The heroics of Prince Harry, third in the line of succession to the British throne, was revealed for the first time while battling Taliban in Afghanistan as he was made an honorary Gorkha while serving with the fearsome troops.
Prince Charles and the Duchess of Cornwall met Gorkha soldiers in Brunei, and heard how Prince Harry had been made an honorary Gorkha when he served with the Nepalese fighters in Afghanistan, because he was "so liked".
Harry, 24, earned the respect of the crack Nepalese warriors as he spent six of his 10 weeks on the frontline in Afghanistan bravely fighting alongside them. His comrades in lawless Helmand province - armed with their terrifying Kukri knives and famed for their killing skills - were so impressed they made him one of their own, The Sun reported.
And to prove it they awarded the Household Cavalry lieutenant the greatest tribute they could bestow - one of their lethal daggers.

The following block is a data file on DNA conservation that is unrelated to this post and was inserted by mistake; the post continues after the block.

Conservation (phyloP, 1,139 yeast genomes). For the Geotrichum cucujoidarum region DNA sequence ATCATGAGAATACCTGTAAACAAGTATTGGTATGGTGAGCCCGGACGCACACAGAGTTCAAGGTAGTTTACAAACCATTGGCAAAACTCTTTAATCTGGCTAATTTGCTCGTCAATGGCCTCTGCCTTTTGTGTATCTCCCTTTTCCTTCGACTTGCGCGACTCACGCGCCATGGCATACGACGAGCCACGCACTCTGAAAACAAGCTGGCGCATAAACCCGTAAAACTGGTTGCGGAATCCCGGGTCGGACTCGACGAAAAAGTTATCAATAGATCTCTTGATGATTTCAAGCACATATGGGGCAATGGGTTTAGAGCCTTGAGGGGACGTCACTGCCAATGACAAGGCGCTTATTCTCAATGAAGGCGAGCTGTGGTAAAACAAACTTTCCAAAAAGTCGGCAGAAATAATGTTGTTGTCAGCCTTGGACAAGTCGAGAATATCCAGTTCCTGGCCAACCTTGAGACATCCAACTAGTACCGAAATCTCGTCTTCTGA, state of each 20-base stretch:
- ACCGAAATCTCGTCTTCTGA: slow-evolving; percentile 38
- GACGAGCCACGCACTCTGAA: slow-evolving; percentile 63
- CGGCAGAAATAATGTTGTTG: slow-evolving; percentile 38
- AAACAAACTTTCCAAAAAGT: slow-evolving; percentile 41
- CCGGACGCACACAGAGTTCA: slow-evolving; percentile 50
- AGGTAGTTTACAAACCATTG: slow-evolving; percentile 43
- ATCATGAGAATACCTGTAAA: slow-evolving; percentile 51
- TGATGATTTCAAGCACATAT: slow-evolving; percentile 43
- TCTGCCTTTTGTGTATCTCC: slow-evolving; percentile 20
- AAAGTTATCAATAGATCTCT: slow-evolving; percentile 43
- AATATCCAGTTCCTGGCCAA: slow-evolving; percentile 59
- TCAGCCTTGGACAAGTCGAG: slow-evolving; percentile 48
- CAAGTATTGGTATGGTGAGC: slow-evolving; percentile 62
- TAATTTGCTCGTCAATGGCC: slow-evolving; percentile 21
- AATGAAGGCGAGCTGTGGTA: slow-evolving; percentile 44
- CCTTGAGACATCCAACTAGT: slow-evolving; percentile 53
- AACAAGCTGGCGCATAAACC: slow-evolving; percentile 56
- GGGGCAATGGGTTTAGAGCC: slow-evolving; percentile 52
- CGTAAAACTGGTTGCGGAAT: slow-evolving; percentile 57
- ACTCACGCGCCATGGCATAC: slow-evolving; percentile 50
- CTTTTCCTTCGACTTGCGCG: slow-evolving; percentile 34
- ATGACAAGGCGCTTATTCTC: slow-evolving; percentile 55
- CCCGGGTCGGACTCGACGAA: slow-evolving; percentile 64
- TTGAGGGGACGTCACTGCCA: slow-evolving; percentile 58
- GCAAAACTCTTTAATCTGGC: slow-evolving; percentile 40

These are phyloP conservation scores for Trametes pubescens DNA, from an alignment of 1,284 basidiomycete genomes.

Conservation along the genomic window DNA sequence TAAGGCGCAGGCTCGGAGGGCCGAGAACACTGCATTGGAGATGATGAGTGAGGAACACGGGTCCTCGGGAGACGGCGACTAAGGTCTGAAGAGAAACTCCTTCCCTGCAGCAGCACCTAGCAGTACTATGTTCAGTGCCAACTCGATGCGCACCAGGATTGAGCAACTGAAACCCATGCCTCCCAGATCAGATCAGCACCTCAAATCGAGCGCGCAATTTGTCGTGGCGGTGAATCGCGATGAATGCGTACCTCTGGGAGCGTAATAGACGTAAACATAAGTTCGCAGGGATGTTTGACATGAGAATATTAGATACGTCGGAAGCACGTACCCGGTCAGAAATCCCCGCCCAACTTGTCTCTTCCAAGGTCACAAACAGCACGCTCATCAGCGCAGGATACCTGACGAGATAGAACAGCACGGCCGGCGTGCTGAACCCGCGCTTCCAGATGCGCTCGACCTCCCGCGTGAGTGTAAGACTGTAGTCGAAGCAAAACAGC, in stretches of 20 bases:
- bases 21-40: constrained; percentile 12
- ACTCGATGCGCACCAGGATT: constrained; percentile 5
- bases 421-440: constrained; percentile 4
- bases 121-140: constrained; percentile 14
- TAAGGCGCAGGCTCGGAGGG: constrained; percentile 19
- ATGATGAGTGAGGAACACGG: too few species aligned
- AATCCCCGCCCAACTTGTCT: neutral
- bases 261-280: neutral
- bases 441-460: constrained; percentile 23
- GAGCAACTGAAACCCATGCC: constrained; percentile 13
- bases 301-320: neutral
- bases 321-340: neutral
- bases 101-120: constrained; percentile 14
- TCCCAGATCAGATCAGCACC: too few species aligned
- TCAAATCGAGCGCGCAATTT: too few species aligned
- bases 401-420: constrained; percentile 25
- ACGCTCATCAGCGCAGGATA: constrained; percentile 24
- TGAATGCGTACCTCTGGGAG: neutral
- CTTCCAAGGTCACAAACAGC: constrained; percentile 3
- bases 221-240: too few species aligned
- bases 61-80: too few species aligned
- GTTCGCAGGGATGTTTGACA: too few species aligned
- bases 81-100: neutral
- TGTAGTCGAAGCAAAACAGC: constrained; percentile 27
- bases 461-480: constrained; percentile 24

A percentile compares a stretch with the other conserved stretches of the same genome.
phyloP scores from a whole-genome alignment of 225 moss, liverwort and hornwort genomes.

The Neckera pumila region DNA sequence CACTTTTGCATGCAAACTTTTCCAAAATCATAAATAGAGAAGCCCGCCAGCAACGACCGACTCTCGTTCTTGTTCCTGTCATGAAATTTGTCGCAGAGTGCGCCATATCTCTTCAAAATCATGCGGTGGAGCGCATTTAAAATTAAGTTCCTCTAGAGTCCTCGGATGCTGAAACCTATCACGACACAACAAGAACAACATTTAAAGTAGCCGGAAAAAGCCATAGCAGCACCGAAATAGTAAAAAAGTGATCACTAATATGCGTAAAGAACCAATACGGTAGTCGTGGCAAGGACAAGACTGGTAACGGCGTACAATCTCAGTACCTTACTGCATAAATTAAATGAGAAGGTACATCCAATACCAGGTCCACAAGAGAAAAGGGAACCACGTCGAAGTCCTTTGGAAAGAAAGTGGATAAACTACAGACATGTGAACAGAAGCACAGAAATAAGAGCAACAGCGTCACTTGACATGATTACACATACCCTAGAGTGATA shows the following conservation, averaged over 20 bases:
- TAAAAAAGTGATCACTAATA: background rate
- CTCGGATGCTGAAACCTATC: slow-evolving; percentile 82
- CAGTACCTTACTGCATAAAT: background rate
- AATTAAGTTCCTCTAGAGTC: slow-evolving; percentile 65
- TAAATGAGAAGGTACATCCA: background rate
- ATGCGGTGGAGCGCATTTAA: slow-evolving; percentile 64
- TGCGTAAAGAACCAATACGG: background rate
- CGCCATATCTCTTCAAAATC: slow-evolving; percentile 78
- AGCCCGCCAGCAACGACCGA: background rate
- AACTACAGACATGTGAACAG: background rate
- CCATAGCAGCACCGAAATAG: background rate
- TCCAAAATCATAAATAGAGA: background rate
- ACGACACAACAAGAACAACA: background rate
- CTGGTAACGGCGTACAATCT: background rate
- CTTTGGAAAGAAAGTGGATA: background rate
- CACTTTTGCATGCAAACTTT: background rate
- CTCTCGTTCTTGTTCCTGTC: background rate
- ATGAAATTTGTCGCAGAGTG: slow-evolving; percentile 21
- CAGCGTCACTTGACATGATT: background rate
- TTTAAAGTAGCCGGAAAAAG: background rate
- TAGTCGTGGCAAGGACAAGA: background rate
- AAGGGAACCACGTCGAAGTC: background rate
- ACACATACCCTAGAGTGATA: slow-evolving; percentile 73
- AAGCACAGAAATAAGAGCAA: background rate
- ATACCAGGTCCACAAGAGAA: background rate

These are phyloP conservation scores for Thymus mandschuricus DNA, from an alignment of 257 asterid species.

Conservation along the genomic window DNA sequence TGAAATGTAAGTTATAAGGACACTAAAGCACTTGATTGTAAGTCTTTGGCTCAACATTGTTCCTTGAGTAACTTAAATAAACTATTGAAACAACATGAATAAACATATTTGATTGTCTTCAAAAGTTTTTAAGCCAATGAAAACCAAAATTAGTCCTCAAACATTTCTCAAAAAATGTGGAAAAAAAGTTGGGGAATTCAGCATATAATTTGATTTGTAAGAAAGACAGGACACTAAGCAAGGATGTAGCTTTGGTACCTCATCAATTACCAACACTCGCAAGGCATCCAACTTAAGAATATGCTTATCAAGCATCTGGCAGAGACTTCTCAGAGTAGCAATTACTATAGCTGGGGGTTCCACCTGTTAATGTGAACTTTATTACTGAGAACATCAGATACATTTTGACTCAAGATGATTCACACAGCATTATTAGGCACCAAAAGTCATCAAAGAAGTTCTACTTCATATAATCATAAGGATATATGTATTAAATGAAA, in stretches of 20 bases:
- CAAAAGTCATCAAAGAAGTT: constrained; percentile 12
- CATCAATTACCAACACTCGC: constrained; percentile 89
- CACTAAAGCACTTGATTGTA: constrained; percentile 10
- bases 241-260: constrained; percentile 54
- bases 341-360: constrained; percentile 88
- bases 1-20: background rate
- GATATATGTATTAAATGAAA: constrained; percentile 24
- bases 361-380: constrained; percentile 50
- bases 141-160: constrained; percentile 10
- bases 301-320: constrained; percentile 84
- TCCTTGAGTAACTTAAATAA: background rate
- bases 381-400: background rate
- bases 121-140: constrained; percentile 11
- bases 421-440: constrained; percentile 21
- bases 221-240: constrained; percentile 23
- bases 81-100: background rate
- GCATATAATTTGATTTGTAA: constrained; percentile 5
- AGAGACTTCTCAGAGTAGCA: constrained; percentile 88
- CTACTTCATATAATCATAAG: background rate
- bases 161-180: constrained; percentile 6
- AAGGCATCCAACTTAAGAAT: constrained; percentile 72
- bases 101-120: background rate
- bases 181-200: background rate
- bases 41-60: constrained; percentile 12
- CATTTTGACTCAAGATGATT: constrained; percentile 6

Harry's courage finally came to light yesterday after his dad Prince Charles paid a special visit to Gorkhas.
Charles, who is Colonel in Chief of the Gorkhas, told Lance Corporal Bhim Garbuja, 25: "I am so proud that my son was able to serve with the Gorkhas, especially after all these years." He then joked: "I hear you were feeding him fiendish quantities of curried goat. He has a fantastic sense of humour."
The soldier replied: "Yes. He liked our food - especially the curry."
Captain Surya Gurung said Charles was right to feel proud and went on to give a heartfelt salute to his son at the garrison of the Royal Gurkha Rifles in Seria. "Harry was so liked by the soldiers. He is a good officer and he earned their respect in the field of battle," he revealed.